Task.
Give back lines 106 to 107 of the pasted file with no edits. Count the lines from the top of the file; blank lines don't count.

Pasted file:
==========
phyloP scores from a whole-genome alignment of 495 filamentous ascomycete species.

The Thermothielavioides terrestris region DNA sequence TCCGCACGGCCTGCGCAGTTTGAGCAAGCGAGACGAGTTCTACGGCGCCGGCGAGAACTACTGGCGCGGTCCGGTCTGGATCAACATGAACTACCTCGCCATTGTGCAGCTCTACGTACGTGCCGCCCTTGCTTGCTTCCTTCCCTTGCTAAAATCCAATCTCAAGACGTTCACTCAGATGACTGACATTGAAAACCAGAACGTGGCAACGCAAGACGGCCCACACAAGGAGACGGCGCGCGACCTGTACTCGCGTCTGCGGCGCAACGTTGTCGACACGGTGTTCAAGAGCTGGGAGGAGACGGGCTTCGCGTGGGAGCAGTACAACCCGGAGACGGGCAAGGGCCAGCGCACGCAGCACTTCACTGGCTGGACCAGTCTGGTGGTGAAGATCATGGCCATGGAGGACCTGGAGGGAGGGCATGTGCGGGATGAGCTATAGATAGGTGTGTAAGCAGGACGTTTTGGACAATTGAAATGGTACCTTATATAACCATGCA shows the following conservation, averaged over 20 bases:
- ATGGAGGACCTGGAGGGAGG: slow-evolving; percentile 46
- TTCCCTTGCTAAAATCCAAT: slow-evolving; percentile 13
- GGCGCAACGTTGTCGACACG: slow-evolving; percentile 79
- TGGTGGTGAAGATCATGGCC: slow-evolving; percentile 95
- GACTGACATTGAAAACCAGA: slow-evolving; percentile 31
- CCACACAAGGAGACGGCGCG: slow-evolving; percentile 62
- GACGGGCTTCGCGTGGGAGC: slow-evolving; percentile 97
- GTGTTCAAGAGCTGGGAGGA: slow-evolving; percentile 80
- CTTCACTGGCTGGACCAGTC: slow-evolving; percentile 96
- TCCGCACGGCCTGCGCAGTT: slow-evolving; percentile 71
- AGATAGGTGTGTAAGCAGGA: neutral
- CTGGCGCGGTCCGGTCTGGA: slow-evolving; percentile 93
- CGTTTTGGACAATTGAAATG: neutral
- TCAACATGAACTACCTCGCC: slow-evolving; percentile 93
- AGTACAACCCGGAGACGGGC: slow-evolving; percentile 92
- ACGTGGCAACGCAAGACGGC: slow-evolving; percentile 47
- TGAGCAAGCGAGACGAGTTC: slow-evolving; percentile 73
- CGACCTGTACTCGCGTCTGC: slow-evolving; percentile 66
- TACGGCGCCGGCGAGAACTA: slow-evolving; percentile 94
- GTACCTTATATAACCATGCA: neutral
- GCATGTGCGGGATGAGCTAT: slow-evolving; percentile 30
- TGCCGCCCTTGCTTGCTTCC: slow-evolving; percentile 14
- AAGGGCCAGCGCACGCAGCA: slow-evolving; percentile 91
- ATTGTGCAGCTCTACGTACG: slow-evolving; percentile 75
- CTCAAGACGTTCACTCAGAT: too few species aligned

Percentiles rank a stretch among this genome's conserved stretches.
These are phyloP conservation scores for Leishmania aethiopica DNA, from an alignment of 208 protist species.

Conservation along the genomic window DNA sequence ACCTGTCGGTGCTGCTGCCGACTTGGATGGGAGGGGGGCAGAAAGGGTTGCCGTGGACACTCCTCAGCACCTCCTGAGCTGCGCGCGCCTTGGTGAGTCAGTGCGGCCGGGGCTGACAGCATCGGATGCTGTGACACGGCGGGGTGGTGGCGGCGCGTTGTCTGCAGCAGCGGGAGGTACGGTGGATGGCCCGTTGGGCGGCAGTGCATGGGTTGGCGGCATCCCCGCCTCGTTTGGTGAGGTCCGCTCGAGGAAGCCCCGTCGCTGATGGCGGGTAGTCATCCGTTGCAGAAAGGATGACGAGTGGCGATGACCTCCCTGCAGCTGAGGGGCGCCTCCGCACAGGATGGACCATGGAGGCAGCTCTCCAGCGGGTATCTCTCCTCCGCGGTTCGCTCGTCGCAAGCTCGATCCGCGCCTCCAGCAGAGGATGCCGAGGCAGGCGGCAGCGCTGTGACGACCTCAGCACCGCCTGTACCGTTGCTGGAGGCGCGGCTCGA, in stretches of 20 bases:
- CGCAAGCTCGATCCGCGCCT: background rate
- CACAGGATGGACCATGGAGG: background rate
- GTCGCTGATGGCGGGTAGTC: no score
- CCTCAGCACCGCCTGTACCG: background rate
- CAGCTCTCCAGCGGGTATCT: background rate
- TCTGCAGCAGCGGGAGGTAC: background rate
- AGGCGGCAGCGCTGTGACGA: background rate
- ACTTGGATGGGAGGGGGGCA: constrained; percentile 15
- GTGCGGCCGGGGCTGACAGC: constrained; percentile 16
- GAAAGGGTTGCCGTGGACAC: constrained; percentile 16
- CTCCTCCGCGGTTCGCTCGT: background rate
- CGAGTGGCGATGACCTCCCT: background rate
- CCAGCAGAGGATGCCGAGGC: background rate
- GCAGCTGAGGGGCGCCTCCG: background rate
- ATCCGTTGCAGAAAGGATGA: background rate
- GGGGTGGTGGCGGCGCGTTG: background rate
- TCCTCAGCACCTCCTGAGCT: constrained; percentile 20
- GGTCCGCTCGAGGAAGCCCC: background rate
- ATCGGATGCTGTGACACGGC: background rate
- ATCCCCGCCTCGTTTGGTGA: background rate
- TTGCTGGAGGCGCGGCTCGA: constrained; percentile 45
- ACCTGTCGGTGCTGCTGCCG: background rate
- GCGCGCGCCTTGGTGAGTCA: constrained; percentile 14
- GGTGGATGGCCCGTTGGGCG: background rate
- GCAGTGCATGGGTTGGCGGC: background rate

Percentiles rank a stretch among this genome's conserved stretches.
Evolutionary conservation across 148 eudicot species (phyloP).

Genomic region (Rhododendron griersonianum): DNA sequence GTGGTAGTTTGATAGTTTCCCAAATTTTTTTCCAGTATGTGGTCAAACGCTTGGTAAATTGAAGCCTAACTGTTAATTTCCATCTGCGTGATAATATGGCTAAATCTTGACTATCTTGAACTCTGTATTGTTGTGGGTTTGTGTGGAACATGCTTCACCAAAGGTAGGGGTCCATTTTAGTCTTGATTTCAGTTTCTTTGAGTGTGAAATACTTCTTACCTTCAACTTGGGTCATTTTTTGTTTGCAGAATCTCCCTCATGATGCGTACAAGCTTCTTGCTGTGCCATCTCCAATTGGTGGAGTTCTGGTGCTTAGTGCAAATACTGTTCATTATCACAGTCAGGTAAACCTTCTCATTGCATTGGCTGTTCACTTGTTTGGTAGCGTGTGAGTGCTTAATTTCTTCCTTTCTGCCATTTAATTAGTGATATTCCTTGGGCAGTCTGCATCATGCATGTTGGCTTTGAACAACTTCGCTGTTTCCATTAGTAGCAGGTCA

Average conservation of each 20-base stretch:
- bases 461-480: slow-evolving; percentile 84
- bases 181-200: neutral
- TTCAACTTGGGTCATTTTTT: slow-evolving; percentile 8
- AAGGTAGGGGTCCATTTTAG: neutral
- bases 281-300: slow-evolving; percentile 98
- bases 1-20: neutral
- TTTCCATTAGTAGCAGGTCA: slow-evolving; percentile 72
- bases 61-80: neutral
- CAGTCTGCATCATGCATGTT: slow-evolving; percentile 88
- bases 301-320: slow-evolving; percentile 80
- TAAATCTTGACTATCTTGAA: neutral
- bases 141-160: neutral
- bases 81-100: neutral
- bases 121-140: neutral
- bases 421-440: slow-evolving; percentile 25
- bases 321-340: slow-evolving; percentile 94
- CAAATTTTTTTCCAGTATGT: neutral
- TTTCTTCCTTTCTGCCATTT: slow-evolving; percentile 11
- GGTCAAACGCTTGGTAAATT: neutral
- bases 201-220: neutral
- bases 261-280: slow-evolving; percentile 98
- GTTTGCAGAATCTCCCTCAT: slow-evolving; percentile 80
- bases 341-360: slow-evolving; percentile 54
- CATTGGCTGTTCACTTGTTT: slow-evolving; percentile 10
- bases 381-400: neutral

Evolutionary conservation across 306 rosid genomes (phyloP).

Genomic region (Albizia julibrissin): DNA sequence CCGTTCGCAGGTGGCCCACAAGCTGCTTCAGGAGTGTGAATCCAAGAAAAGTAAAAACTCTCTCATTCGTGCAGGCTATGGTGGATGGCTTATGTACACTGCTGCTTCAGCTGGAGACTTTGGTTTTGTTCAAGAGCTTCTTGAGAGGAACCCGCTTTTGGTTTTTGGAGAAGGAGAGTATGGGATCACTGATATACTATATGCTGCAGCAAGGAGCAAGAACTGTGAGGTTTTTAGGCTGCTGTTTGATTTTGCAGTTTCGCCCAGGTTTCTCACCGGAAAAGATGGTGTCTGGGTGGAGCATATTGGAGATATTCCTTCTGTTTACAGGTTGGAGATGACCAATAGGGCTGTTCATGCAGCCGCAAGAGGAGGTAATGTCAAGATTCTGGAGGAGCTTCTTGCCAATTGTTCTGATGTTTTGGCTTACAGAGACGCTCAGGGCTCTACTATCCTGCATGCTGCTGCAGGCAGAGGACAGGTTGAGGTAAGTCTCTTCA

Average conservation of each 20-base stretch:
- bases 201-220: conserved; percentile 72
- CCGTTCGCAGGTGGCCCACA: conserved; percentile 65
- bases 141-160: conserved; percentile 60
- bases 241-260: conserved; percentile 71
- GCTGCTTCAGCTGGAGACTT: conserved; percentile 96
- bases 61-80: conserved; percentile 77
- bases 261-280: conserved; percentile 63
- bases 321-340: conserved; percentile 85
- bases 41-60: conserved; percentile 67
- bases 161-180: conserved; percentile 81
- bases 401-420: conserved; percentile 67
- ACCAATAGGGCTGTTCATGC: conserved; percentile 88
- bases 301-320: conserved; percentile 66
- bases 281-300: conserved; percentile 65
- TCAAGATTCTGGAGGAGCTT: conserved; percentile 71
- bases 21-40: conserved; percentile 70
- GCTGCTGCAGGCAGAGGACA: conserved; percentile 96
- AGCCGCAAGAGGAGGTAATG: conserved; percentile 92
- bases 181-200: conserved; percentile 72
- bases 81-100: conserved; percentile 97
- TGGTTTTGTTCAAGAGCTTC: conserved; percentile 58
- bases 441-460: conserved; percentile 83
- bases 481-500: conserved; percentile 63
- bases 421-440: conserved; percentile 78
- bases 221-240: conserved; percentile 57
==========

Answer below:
- bases 181-200: conserved; percentile 72
- bases 81-100: conserved; percentile 97